Pontiak’s Carney brothers — singer-guitarist Van, bassist Jennings and drummer Lain — don’t just share a surname. The hard-hitting, tripped-out sounds they make together suggest they share a brain. And a diligent work ethic — “Innocence,” out Tuesday, is their seventh LP in just eight years.
Natives of Virginia’s Blue Ridge Mountains, the trio plays with rough-and-tumble vigor evocative of The MC5, while Van Carney’s up-front vocals often recall Josh Homme’s in Queens of the Stone Age. Like those bands, Pontiak writes a mean riff, yet hooks are paramount.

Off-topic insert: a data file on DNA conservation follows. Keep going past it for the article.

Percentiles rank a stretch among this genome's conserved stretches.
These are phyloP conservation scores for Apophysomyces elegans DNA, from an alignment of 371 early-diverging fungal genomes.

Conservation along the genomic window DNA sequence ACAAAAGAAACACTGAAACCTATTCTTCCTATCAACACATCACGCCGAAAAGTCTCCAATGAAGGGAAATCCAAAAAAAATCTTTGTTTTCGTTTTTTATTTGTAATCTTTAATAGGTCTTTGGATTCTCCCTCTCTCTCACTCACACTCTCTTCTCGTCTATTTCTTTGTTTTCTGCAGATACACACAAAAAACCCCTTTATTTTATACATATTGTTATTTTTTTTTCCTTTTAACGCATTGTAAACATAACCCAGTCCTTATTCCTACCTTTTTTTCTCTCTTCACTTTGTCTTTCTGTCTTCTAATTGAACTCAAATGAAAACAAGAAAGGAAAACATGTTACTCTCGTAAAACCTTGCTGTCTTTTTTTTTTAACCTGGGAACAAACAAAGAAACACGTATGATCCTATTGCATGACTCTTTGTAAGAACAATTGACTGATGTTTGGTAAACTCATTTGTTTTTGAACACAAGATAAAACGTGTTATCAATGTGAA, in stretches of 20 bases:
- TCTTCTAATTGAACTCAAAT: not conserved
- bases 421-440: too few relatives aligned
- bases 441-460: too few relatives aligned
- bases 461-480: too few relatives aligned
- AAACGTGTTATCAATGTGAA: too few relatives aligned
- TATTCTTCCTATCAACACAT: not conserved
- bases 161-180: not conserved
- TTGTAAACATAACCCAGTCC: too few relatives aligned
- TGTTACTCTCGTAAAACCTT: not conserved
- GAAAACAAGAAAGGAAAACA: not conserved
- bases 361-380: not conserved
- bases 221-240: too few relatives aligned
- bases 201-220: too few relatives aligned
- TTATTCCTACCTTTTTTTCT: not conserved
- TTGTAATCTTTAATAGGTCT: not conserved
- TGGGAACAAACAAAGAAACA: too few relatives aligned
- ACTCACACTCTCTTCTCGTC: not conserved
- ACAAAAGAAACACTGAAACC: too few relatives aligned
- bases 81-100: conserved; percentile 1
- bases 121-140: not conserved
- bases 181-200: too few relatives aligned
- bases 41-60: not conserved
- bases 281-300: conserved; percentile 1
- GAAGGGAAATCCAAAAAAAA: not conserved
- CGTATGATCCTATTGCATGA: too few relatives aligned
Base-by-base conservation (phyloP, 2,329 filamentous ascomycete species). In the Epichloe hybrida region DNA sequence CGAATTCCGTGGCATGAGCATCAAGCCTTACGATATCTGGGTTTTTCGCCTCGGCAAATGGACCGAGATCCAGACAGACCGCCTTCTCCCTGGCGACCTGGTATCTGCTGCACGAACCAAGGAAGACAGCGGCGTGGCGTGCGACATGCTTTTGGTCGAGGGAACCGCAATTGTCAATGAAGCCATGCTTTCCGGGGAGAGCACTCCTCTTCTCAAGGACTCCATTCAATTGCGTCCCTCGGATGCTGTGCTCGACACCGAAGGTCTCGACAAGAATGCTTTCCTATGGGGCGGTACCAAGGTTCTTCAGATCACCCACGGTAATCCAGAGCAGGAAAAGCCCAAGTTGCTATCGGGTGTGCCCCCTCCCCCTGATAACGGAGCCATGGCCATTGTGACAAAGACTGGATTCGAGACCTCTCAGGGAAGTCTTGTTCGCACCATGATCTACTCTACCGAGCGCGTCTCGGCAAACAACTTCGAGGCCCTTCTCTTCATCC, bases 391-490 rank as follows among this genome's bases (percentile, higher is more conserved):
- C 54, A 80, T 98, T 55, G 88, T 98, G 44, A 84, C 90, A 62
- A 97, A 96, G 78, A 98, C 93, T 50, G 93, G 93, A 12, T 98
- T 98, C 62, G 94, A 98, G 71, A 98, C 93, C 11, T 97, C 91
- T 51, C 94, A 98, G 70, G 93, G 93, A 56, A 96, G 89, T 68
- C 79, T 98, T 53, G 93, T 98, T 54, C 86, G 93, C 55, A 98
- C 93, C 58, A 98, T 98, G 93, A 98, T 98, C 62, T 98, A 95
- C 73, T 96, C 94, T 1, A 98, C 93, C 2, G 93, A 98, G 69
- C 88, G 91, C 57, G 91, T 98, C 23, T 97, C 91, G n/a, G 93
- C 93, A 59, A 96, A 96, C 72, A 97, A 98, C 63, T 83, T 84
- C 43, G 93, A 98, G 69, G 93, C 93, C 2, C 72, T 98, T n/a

The 11-song set is structured in three movements: heavy, mellow, heaviest. Its opening salvo — the title track, “Lack Lustre Rush” (listen) and “Ghosts” — is as uncompromising as its folk-tinged second act — “It’s the Greatest,” “Noble Heads” and “Wildfires” — is reserved.
It works; still, the Carneys are more convincing rockers than balladeers. They seem to understand this, diming amps, fuzz-boxes and wah pedals for four of the final five songs.
At 32 lean minutes, “Innocence” makes itself clear without wearing out its welcome. Rock for rock’s sake, Pontiak doesn’t reinvent the wheel, but takes it off-road.